“Take, for example, the contract signed by Tennessee Titans running back Chris Johnson. Johnson inked a controversial four-year extension, averaging $13.4 million to go with a $10 million signing bonus. Pro Football Talk breaks down the incentives required for Johnson to receive full payment for each year. Things such as rushing yardage and workout attendance dictate whether he gets full compensation. Simply put, if Johnson were to suffer a career-ending injury or get cut, he would only receive his $10 million bonus along with his 2012 salary of $8 million. That’s $18 million of a projected six-year, $56 million deal. Or 18 percent.”

Yes the guaranteed money can be flawed in its own way, but it forces the NFL players to earn their money every season they play. I think it’s time that the National Hockey league and Major League Baseball pick up this concept too. There far too many times that a player like Scott Gomez, Alexandre Daigle, Rick DiPietro, Albert Pujols and Robinson Cano to name a few get a humongous deal, but cannot live up to the dollars they are being given and teams pay for it and so do the fans when the ticket prices are raised to pay off the contracts.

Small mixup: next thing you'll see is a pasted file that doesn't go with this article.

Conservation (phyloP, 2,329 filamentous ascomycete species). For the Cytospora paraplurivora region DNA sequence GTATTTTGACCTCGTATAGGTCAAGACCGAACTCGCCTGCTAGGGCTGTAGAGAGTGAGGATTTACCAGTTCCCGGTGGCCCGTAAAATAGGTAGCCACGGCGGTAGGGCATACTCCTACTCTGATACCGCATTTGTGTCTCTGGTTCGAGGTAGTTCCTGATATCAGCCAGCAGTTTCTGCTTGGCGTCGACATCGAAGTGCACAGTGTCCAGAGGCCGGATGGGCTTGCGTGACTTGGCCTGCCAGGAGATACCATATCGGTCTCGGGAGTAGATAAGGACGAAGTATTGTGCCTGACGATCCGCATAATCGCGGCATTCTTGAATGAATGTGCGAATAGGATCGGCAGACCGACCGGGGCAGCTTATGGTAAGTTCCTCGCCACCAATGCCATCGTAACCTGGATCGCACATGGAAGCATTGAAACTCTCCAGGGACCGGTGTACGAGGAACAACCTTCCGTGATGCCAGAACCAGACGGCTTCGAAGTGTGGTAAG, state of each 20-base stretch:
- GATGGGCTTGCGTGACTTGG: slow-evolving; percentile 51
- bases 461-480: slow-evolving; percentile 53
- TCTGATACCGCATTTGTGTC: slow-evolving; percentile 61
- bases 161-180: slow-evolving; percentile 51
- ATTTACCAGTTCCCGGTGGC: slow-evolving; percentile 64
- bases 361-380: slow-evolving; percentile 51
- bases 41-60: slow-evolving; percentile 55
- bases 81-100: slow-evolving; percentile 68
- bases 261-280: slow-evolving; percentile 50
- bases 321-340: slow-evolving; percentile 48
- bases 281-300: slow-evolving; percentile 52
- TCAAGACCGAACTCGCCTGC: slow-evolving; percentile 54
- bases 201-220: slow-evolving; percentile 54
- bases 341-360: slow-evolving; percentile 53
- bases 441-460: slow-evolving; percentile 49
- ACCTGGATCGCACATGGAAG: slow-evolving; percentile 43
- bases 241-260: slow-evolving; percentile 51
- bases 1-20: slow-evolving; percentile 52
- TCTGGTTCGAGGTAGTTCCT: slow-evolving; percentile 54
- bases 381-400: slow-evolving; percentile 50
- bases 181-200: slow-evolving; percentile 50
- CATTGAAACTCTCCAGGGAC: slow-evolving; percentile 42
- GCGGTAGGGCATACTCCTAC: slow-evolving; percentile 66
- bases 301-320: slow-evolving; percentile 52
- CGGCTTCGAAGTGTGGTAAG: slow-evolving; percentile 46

How many of us have to earn our money before we get it? How many of us have to work a certain amount of hours before we see a dime? The answer is most of us regular people and fans, so why can’t pro athletes do the same we do earn the money while playing? Imagine if every year was like a contract year, the stats and the play in the NHL would be really high. Why can’t these leagues figure out a system where they make a base salary and then earn the rest of their money through stats and work ethic? Look at the Boston Bruins, they gave Jarome Iginla a one year $1.8 million deal but the possible bonuses he can make are up to an extra $4.2 million. Now why can’t the league adopt something like that across the board?

Right now the only pro athletes that really earn their money are CFL players and you can argue that they don’t make enough. If the big leagues tried this system maybe regular season games could be cheaper and families in Canada could go to a regular season hockey game, maybe we won’t look at the contracts with pure disgust on our face, because players won’t make hundreds of millions of dollars for nothing, because right now every time I see a “record breaking deal” I get a little sick to my stomach. Maybe one day the leagues will figure it out and stop giving a lot of money to people who didn’t earn.

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One Comment

  1. jack stone

    January 29, 2014 at 5:51 pm

    Good article. I strongly agree. Fuck these big **** contracts! Make them earn the qwan.